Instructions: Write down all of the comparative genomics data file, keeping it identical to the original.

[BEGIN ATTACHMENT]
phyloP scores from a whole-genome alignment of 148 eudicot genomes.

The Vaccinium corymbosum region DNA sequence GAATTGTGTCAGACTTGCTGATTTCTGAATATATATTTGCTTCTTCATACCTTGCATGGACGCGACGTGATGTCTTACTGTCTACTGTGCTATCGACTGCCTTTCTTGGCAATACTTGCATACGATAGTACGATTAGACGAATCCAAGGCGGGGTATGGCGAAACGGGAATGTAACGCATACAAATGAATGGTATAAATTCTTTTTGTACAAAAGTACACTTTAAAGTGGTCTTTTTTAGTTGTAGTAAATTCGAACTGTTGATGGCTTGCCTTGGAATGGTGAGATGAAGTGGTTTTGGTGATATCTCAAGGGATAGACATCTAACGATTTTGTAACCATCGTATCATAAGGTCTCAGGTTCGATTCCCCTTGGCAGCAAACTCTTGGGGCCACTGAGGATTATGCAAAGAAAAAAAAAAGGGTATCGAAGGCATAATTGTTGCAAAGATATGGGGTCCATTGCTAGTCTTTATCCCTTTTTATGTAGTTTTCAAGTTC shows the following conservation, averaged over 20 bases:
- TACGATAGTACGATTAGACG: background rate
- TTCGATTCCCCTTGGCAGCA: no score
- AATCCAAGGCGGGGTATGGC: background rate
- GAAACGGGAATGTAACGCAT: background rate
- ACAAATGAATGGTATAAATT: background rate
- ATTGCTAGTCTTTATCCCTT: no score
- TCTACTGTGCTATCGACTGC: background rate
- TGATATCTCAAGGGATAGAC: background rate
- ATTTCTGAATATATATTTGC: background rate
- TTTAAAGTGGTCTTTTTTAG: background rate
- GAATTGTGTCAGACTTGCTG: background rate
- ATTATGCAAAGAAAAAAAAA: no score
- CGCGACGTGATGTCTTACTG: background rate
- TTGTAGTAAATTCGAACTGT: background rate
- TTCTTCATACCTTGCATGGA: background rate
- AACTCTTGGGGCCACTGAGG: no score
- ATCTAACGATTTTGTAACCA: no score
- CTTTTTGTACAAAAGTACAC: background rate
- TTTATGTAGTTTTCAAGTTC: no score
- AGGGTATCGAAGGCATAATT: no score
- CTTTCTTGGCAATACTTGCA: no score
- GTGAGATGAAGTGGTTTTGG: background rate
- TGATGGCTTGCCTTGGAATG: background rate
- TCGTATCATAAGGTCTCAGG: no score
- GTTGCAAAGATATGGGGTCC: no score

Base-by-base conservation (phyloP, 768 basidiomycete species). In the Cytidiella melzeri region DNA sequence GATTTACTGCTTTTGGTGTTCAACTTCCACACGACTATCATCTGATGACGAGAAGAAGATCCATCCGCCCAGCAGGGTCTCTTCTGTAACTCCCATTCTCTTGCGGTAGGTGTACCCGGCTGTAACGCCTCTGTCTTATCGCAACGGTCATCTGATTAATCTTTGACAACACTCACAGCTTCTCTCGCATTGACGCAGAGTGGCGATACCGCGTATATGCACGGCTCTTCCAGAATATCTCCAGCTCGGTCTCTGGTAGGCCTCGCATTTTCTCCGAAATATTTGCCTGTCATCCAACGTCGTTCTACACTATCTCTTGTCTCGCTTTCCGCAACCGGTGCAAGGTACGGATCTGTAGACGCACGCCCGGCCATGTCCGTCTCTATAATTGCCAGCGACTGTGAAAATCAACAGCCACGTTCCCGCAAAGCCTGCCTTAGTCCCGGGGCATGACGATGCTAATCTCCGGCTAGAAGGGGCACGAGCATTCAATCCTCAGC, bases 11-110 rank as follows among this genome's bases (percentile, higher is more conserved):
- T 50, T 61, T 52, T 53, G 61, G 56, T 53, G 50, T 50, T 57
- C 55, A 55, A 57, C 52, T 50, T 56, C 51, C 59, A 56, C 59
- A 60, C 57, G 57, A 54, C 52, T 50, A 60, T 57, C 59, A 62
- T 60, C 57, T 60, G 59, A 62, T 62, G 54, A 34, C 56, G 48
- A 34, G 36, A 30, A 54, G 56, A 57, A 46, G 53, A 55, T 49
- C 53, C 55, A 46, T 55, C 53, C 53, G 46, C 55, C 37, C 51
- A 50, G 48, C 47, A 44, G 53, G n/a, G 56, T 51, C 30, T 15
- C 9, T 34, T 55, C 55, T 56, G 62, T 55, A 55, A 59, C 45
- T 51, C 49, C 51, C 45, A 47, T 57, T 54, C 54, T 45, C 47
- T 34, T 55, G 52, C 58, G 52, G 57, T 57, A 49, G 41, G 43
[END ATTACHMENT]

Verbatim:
phyloP scores from a whole-genome alignment of 148 eudicot genomes.

The Vaccinium corymbosum region DNA sequence GAATTGTGTCAGACTTGCTGATTTCTGAATATATATTTGCTTCTTCATACCTTGCATGGACGCGACGTGATGTCTTACTGTCTACTGTGCTATCGACTGCCTTTCTTGGCAATACTTGCATACGATAGTACGATTAGACGAATCCAAGGCGGGGTATGGCGAAACGGGAATGTAACGCATACAAATGAATGGTATAAATTCTTTTTGTACAAAAGTACACTTTAAAGTGGTCTTTTTTAGTTGTAGTAAATTCGAACTGTTGATGGCTTGCCTTGGAATGGTGAGATGAAGTGGTTTTGGTGATATCTCAAGGGATAGACATCTAACGATTTTGTAACCATCGTATCATAAGGTCTCAGGTTCGATTCCCCTTGGCAGCAAACTCTTGGGGCCACTGAGGATTATGCAAAGAAAAAAAAAAGGGTATCGAAGGCATAATTGTTGCAAAGATATGGGGTCCATTGCTAGTCTTTATCCCTTTTTATGTAGTTTTCAAGTTC shows the following conservation, averaged over 20 bases:
- TACGATAGTACGATTAGACG: background rate
- TTCGATTCCCCTTGGCAGCA: no score
- AATCCAAGGCGGGGTATGGC: background rate
- GAAACGGGAATGTAACGCAT: background rate
- ACAAATGAATGGTATAAATT: background rate
- ATTGCTAGTCTTTATCCCTT: no score
- TCTACTGTGCTATCGACTGC: background rate
- TGATATCTCAAGGGATAGAC: background rate
- ATTTCTGAATATATATTTGC: background rate
- TTTAAAGTGGTCTTTTTTAG: background rate
- GAATTGTGTCAGACTTGCTG: background rate
- ATTATGCAAAGAAAAAAAAA: no score
- CGCGACGTGATGTCTTACTG: background rate
- TTGTAGTAAATTCGAACTGT: background rate
- TTCTTCATACCTTGCATGGA: background rate
- AACTCTTGGGGCCACTGAGG: no score
- ATCTAACGATTTTGTAACCA: no score
- CTTTTTGTACAAAAGTACAC: background rate
- TTTATGTAGTTTTCAAGTTC: no score
- AGGGTATCGAAGGCATAATT: no score
- CTTTCTTGGCAATACTTGCA: no score
- GTGAGATGAAGTGGTTTTGG: background rate
- TGATGGCTTGCCTTGGAATG: background rate
- TCGTATCATAAGGTCTCAGG: no score
- GTTGCAAAGATATGGGGTCC: no score

Base-by-base conservation (phyloP, 768 basidiomycete species). In the Cytidiella melzeri region DNA sequence GATTTACTGCTTTTGGTGTTCAACTTCCACACGACTATCATCTGATGACGAGAAGAAGATCCATCCGCCCAGCAGGGTCTCTTCTGTAACTCCCATTCTCTTGCGGTAGGTGTACCCGGCTGTAACGCCTCTGTCTTATCGCAACGGTCATCTGATTAATCTTTGACAACACTCACAGCTTCTCTCGCATTGACGCAGAGTGGCGATACCGCGTATATGCACGGCTCTTCCAGAATATCTCCAGCTCGGTCTCTGGTAGGCCTCGCATTTTCTCCGAAATATTTGCCTGTCATCCAACGTCGTTCTACACTATCTCTTGTCTCGCTTTCCGCAACCGGTGCAAGGTACGGATCTGTAGACGCACGCCCGGCCATGTCCGTCTCTATAATTGCCAGCGACTGTGAAAATCAACAGCCACGTTCCCGCAAAGCCTGCCTTAGTCCCGGGGCATGACGATGCTAATCTCCGGCTAGAAGGGGCACGAGCATTCAATCCTCAGC, bases 11-110 rank as follows among this genome's bases (percentile, higher is more conserved):
- T 50, T 61, T 52, T 53, G 61, G 56, T 53, G 50, T 50, T 57
- C 55, A 55, A 57, C 52, T 50, T 56, C 51, C 59, A 56, C 59
- A 60, C 57, G 57, A 54, C 52, T 50, A 60, T 57, C 59, A 62
- T 60, C 57, T 60, G 59, A 62, T 62, G 54, A 34, C 56, G 48
- A 34, G 36, A 30, A 54, G 56, A 57, A 46, G 53, A 55, T 49
- C 53, C 55, A 46, T 55, C 53, C 53, G 46, C 55, C 37, C 51
- A 50, G 48, C 47, A 44, G 53, G n/a, G 56, T 51, C 30, T 15
- C 9, T 34, T 55, C 55, T 56, G 62, T 55, A 55, A 59, C 45
- T 51, C 49, C 51, C 45, A 47, T 57, T 54, C 54, T 45, C 47
- T 34, T 55, G 52, C 58, G 52, G 57, T 57, A 49, G 41, G 43